Rain Gardens: The latest Trend in Landscaping!

Rain gardens are gaining in popularity fast, especially in areas with lots of rain fall. And it’s easy to see why: Rain gardens absorb and keep the water, helping with proper drainage AND look pretty!

 

A rain garden is basically a basin with plants and flowers where water can collect. The deep roots of the plants make the soil work like a sponge, keeping the water in the basin and the earth below.

If you have problems with lots of water collecting somewhere in your yard, this could be the answer to your problems!

Another good reason why you should try “rainscaping”: it can not only look quite pretty and unique, but it can be done over just one weekend!

If you want to build one, you should get a professional contractor to help you. They know best which plants to use. Ideal are native plants with deep roots, to make the soil a better water storage.

Also, you will still need to build a way for excess water to flow off, in case of heavy rain. This outflow should also have some kind of natural filter. Otherwise, a lot of other material may be carried away by the water.

How to build a Rain Garden

A rain garden should consist of three rings. The innermost ring is at the lowest point, the plants should be able to handle “wet feet” and ideally native. In the second ring, the plants should still be comfortable with standing water occasionally. In the outer ring, place plants that like drier climate.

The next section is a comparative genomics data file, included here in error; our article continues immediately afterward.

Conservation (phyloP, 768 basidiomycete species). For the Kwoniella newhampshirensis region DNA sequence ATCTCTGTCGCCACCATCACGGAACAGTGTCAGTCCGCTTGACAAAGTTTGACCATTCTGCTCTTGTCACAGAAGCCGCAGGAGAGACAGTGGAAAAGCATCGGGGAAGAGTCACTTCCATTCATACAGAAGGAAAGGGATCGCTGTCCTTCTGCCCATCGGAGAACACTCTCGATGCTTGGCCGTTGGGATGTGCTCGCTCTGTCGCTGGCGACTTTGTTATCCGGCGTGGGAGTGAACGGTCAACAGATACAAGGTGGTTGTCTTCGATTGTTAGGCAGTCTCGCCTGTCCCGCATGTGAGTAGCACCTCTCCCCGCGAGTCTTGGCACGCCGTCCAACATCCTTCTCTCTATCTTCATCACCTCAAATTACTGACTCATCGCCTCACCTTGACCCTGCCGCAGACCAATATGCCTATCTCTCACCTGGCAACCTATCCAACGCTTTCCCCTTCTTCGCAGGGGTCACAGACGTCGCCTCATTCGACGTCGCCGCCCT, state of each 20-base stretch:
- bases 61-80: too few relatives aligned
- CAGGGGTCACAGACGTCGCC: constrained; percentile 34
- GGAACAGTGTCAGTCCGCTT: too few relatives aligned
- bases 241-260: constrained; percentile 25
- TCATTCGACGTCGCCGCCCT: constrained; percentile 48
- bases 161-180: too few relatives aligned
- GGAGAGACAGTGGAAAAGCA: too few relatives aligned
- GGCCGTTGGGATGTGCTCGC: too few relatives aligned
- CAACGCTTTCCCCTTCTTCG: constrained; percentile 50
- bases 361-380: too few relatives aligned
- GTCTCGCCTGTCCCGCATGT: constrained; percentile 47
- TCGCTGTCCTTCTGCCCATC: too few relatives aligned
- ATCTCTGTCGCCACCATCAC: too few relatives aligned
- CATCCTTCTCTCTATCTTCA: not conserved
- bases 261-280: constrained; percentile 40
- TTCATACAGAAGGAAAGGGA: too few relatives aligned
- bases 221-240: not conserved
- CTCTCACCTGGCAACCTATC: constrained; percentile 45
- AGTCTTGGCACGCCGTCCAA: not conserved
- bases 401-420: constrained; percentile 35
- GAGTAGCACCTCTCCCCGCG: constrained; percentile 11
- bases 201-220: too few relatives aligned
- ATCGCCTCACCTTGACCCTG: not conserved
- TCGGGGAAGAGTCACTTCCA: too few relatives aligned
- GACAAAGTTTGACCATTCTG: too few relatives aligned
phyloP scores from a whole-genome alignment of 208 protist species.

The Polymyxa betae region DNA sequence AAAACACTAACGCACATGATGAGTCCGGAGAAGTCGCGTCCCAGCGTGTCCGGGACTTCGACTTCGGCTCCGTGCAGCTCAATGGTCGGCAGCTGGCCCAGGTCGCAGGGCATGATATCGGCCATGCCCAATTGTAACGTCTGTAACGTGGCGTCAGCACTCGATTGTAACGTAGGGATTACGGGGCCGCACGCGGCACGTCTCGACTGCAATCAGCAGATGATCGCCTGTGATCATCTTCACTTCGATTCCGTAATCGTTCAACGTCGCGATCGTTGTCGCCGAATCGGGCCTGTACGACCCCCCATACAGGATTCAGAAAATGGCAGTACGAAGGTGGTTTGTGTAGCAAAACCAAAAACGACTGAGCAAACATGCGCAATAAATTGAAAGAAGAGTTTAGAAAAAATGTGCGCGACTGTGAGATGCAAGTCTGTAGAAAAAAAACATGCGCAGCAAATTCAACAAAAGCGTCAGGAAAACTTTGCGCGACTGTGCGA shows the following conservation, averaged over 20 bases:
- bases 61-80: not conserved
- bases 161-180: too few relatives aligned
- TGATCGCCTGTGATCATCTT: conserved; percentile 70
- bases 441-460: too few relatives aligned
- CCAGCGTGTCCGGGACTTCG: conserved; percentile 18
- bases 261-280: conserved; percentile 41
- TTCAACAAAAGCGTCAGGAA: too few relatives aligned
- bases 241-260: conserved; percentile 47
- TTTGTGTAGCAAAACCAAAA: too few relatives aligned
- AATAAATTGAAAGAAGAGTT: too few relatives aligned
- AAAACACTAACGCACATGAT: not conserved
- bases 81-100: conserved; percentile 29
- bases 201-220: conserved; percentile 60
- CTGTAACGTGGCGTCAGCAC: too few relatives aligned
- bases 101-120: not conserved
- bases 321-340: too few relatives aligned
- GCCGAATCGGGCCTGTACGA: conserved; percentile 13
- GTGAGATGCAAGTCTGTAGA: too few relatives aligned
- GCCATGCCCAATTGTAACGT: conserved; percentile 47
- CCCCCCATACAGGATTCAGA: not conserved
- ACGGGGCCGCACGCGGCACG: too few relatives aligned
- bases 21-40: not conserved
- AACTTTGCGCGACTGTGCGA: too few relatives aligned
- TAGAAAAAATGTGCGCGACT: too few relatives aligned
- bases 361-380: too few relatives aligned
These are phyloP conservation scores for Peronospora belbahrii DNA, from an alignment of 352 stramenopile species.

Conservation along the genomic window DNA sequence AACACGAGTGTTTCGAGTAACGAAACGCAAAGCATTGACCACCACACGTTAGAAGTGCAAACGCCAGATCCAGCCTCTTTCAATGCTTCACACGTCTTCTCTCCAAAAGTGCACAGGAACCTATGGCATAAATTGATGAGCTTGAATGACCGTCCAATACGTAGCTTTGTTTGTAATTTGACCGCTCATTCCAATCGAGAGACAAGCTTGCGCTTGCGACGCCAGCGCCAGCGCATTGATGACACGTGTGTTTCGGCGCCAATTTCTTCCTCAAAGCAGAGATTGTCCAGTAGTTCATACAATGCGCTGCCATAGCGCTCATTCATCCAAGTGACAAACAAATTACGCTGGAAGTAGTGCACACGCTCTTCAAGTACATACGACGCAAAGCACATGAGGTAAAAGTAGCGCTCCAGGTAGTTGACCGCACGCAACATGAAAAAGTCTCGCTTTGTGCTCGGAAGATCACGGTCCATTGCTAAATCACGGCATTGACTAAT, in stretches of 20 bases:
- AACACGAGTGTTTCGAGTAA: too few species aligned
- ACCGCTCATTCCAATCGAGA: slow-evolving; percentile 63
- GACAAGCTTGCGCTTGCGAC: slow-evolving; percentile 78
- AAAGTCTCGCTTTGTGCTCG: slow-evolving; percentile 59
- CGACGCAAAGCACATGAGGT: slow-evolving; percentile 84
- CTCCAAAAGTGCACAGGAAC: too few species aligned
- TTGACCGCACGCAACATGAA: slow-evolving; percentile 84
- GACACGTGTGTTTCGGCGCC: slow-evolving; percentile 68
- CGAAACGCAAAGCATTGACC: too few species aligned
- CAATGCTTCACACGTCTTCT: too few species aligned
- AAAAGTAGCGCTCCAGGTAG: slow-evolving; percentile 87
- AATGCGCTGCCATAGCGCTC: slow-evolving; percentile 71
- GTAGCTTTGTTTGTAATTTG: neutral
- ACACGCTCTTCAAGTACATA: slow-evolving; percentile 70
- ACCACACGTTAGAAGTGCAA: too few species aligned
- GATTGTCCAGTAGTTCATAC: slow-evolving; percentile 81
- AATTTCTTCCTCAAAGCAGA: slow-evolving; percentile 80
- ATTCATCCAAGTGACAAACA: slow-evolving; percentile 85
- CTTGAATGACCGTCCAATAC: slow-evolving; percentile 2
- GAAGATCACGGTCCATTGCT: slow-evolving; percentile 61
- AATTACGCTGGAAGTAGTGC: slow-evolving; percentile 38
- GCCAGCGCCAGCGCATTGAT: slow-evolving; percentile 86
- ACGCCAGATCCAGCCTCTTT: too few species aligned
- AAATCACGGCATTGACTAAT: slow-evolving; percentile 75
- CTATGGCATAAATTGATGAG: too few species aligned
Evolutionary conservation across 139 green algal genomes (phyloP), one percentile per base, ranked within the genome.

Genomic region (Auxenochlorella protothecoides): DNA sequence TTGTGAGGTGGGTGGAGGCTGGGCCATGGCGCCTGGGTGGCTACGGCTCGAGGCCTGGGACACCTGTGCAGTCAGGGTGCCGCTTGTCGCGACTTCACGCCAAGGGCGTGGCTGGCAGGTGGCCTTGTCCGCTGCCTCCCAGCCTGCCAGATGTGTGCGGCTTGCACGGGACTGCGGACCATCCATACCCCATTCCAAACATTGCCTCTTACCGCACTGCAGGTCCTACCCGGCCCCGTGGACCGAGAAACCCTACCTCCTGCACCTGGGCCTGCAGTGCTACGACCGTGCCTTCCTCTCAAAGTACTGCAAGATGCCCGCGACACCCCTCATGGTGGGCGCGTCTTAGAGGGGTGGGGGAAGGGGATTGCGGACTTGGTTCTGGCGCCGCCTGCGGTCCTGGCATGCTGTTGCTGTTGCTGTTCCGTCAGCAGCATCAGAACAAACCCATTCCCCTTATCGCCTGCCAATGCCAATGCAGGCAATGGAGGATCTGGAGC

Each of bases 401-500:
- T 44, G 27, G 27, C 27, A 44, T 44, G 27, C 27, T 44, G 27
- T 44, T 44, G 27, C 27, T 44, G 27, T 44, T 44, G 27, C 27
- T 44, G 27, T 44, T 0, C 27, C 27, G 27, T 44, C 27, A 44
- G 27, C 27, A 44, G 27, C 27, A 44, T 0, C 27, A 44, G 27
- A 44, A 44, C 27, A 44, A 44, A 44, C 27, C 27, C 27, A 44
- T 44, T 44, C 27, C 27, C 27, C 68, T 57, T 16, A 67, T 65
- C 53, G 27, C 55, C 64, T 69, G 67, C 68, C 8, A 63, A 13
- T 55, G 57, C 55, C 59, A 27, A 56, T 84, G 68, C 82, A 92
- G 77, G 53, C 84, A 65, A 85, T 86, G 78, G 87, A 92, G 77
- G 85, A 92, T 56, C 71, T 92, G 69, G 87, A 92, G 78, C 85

There should be a bit of a slope downwards into the middle, so the water may collect in the center of your raingarden.

Where to build a Rain Garden

The lowest point in your garden may seem like the most logial place. But no.

Pick a place somewhere close to the lowest point, but not where the water already collects. The soil there will be too soggy already.

Also, keep some distance to your house, at least 10 feet.

Then, test the soil’s “percolation rate”, how fast it can absorb water:

Dig a two-feet hole, and fill it with 8-12 inch water. Then wait until it disappears. Then, calculate the water (eg, 8 inches) by the hours (eg, 11 hours).

If the percolation rate is above 0.5, this is a great spot. Your rain garden should be about 18 inches deep.

If the ratio is lower than 0.5, your rain garden should be about 30 inches deep.

If the result is lower than 0.1, this area is unsuitable for a rain garden.

Rain Gardens can look so pretty!
From http://www.dianliwenmi.com/postimg_5658573.html

Design the Rain Garden

I recommend reading the Landscaping Design Guidelines first, and then you might check out either the Front Yard Design or the Back Yard Design article.

In short, draw a sketch of your existing garden, and draw some ideas how the raingarden could look like. Make it an irregular, round shape for a natural appearance.

For the flowers and plants, refer to the design guidelines to help you with the choice.

Rainscaping – not always DIY

Especially if you need a bigger rain garden than just a few feet wide, you will need bigger machines to build it. For that, you will need a landscaping contractor, their knowledge and experience will be invaluable for a satisfying outcome. ThisOldHouse has a great article on the details of building rain gardens if you want to see how the process works.

 

Also, check here if you qualify for an incentive for building a rain garden!

 

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